Nuts like walnuts and almonds (along with other great foods like avocados) are a great source of vitamin E.

Cashews and sunflower seeds also contain an amino acid that reduces stress by boosting serotonin levels.

Walnuts even resemble the brain, just in case you forget the correlation, and are a great source of omega 3 fatty acids, which also improve your mental magnitude.

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2. Blueberries

Shown in studies at Tuffs University to benefit both short-term memory and coordination, blueberries pack quite a punch in a tiny blue package.[2]

When compared to other fruits and veggies, blueberries were found to have the highest amount of antioxidants (especially flavonoids), but strawberries, raspberries, and blackberries are also full of brain benefits.

3. Tomatoes

Tomatoes are packed full of the antioxidant lycopene, which has shown to help protect against free-radical damage most notably seen in dementia patients.

4. Broccoli

While all green veggies are important and rich in antioxidants and vitamin C, broccoli is a superfood even among these healthy choices.

Since your brain uses so much fuel (it’s only 3% of your body weight but uses up to 17% of your energy), it is more vulnerable to free-radical damage and antioxidants help eliminate this threat.

Broccoli is packed full of antioxidants, is well-known as a powerful cancer fighter and is also full of vitamin K, which is known to enhance cognitive function.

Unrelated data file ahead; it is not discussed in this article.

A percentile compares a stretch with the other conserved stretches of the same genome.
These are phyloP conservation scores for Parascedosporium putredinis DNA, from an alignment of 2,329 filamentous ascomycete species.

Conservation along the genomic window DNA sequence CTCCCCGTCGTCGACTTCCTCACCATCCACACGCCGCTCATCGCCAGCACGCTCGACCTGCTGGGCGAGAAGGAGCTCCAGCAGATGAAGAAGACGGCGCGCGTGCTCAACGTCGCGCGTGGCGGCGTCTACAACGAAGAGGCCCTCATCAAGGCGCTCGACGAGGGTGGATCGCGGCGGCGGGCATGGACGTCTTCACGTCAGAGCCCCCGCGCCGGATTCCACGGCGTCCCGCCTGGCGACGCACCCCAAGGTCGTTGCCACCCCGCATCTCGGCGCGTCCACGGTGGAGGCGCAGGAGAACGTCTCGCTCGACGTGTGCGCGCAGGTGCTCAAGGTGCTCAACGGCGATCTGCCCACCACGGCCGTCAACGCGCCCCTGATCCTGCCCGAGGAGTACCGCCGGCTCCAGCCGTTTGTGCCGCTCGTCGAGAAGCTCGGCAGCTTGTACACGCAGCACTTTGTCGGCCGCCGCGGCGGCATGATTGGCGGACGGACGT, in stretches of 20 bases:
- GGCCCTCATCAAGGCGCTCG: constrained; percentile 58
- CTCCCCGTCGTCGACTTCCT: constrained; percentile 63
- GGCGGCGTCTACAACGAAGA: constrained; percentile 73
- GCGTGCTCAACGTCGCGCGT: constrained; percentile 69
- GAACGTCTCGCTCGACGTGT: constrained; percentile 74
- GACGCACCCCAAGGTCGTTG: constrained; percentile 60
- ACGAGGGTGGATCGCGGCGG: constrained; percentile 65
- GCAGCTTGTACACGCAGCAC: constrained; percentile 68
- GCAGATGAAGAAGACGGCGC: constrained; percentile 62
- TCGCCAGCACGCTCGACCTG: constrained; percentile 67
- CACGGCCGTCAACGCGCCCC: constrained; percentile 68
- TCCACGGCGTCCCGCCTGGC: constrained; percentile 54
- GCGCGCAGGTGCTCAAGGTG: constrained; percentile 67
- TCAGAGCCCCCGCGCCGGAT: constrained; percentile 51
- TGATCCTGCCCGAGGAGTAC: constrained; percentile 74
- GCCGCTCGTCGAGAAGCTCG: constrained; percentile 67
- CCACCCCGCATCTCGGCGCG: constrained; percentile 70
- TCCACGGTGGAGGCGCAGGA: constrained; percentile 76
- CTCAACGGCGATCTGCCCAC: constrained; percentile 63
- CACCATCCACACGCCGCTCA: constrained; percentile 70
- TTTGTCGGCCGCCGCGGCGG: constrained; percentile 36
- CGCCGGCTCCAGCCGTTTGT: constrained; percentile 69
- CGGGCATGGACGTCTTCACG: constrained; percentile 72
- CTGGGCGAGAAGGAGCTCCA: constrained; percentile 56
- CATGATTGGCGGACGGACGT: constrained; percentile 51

5. Foods Rich in Essential Fatty Acids

Your brain is the fattest organ (not counting the skin) in the human body, and is composed of 60% fat. That means that your brain needs essential fatty acids like DHA and EPA to repair and build up synapses associated with memory.

The body does not naturally produce essential fatty acids so we must get them in our diet.

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Eggs, flax, and oily fish like salmon, sardines, mackerel and herring are great natural sources of these powerful fatty acids. Eggs also contain choline, which is a necessary building block for the neurotransmitter acetylcholine, to help you recall information and concentrate.

6. Soy

Soy, along with many other whole foods mentioned here, are full of proteins that trigger neurotransmitters associated with memory.

Soy protein isolate is a concentrated form of the protein that can be found in powder, liquid, or supplement form.

Soy is valuable for improving memory and mental flexibility, so pour soy milk over your cereal and enjoy the benefits.

7. Dark chocolate

When it comes to chocolate, the darker the better. Try to aim for at least 70% cocoa. This yummy desert is rich in flavanol antioxidants which increase blood flow to the brain and shield brain cells from aging.

Take a look at this article if you want to know more benefits of dark chocolate: